-SHOW AND TELL
Bring a thing that can be recycled or reused.
Topic: Earth Day
Develop a sense of personal
responsibility for our earth.
The value we’ll be studying is frugaility, which is being careful not to waste and only using what we need.
For ecology, we’ll make a scrapbook of leaves.
Outside, we’ll pass the Earth ball.
The songs we’ll be singing are Mr. Sun, Edleweiss, This Land Is Your Land, Catch a Falling Star, and When You Wish Upon a Star.
For creative dramatics, we’ll act out being a forest.
Our art activities will be Earth Day collage, trash sculpture, soda can faces, and ants and reptiles.
For motor development, we’ll work on coordination. . For bilaterallity, we’ll play bounce into the hoop and toss and catch.
SING A SONG OF SPINACH*
It’s amazing how tiny things can add up to a good life. Even something so small as a trip to the grocery can be a productive and fun experience between you and your child when you have a great technique. Try this:
o How is everyone feeling? – Is your child too tired or hungry to shop? Are YOU? If you’re tired or not feeling well, scale back and get just what you need for right now.
o Have a talk. – Before you leave, let your child know that it is a privilege to go shopping with you. You can both go shopping and have fun when you both understand your family’s shopping rules. (Make it a point to have your rules reasonable for everyone, not just for mom.)
o Make your expectations clear. – For instance, “Stay close to me” or “Use your quiet voice”. “Be good” is too general for preschoolers.
o Select a secret word or signal. – You can use either words or signals for “Stop”, “Come here”, or “Be careful”. Use them when you’re in public. Children love special secrets.
o Reward good behavior. – Agree on a reward if the trip is a successful trip. It might be a stop at the park or library before you go home or choosing a package of gum at the checkout station.
o Follow through. – If a thing your child wants to do is the last thing on the trip schedule and you have to go home because of misbehavior, your child doesn’t get to do what she wanted to do on the trip. If one of your rules is that you will have to leave your child home the next time you go shopping if he misbehaves, make sure you follow through and DO it.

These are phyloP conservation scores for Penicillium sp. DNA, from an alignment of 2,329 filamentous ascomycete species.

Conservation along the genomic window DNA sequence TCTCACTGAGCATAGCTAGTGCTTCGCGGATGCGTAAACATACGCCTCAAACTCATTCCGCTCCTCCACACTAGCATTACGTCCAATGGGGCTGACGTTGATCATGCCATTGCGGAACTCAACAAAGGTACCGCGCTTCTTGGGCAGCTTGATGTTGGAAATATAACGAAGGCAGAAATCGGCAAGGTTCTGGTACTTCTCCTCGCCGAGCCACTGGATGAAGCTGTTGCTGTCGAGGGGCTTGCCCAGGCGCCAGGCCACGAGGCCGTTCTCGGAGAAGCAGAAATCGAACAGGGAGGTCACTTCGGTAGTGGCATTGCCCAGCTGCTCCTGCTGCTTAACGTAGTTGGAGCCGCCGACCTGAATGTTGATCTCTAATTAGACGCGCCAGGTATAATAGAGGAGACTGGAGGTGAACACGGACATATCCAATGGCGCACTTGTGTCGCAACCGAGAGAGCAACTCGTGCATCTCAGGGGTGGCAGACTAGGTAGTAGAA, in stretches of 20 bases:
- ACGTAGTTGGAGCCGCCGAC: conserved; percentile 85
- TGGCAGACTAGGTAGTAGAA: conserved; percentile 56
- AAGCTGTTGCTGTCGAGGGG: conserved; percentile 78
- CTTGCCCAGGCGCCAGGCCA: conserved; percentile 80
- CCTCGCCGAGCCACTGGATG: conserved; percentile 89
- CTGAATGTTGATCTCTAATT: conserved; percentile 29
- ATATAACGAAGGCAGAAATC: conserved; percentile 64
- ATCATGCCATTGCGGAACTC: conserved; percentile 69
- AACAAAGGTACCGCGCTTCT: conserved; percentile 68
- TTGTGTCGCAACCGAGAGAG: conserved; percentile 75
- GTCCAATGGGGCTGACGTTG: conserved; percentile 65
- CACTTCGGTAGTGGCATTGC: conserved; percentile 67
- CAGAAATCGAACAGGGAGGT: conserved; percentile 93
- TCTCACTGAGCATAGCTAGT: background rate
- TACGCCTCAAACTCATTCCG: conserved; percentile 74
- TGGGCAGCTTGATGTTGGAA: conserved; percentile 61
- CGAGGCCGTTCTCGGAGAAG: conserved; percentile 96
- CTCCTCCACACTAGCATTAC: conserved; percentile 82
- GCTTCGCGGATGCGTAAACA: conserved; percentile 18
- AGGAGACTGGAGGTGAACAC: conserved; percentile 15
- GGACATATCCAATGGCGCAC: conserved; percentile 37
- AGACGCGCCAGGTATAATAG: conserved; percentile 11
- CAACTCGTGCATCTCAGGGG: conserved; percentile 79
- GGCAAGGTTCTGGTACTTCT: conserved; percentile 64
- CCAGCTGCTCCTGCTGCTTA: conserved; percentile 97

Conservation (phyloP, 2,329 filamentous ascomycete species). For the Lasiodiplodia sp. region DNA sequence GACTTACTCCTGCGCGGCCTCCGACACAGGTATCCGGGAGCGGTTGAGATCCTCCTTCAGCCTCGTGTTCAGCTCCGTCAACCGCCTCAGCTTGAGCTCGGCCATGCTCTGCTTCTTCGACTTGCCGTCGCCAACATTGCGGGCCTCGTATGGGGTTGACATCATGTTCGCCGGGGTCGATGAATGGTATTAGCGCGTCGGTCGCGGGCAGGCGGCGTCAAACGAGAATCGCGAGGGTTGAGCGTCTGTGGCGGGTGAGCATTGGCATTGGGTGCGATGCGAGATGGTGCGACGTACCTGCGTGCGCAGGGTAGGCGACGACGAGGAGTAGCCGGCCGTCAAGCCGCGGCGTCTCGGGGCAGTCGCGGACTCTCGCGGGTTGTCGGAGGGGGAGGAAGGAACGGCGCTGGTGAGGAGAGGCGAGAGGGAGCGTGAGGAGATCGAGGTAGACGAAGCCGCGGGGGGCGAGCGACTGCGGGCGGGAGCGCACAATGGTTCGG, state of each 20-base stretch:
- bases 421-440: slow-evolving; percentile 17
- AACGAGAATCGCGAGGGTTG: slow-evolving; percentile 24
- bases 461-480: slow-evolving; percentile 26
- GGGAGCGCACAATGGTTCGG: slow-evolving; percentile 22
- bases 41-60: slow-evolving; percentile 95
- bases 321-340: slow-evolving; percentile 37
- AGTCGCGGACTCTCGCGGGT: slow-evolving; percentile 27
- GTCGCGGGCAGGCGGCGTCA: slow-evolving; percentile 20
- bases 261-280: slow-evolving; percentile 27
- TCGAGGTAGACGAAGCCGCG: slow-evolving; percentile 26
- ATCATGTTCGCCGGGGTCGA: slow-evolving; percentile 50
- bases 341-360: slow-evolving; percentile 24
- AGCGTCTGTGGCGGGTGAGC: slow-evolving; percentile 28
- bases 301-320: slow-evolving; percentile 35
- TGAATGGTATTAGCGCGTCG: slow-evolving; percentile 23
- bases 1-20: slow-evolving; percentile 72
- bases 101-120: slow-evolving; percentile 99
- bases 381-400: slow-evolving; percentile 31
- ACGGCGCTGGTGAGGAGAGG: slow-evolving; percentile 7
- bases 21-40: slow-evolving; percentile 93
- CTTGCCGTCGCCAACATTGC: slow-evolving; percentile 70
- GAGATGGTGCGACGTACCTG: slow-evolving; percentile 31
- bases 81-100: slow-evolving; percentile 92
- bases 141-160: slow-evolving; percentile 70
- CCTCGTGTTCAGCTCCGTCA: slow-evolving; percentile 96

o Bring-a-longs – With a little preplanning, you can shop while your child keeps busy with a favorite blanket, toy, or book from home. Other things that help are a nutritious snack, a book, a small action or manipulative toy, a pad and pencil or markers, or an older child that you’ve borrowed from a friend or neighbor.
Sometimes we see someone else struggling in this situation. Here are some simple, supportive things to say or do: “She seems to be trying your patience”; “It looks like it’s been a long day for you both”; strike up a conversation with the parent to divert attention away from the child, divert the misbehaving child’s attention, or praise the child and parent at the first opportunity. We’re all in this together, and when I help others, I help myself.
*From the National Committee to Prevent Child Abuse.
For Your Information
Mother’s Day Tea – Moms, please put Friday, May 10, on your calendar for the Mother’s Day Tea. Your little one thinks you’re the most wonderful mom in the world and is preparing a wonderful tea for you. Plan to arrive about 3:00 and it should last about an hour.
The Butterfly Effect – This week is Earth Day, and the children will be learning how everyone helps make the Earth a better place. It’s the butterfly effect. They’ll learn how just a tiny correction in the ship’s path can make a big difference in where it ends up, how a tiny match can start a raging forest fire, and how even a small effort by a lot of people can have a big effect. Watch for ways your family can reinforce the reduce/reuse/recycle/repair mentality.
Parent/Teacher Conferences – The conference forms are out for you to choose a time when you would like to meet with your child’s teacher. If you are unable to meet during our scheduled times let us know and we can make arrangements to meet at another time.
Jad completed his work on the continents, where he traced each one using the map puzzle and learned their names; Jad is also working on writing his name. Jonathan S. is showing interest in reading, “I want to read those three letter words” he told his teacher, together they went over various words as Jonathan sounds out each letter and then connect the sounds to make words. Serene enjoys working with the colored bead stair. The Bead Stair is a colorful work that helps students master the numerical understanding of 1-9 and identifies each number with a color that will be used later in other advanced work. In the toddler class we noticed Tyler working with straw insert work. This work helps to improve fine motor skill and his attention span. Edie was also using her fine motor skills as she worked with the bead string working and Ian was introduced to numbers as he worked with the sandpaper numbers which will helps him to recognize numbers along with the corresponding name.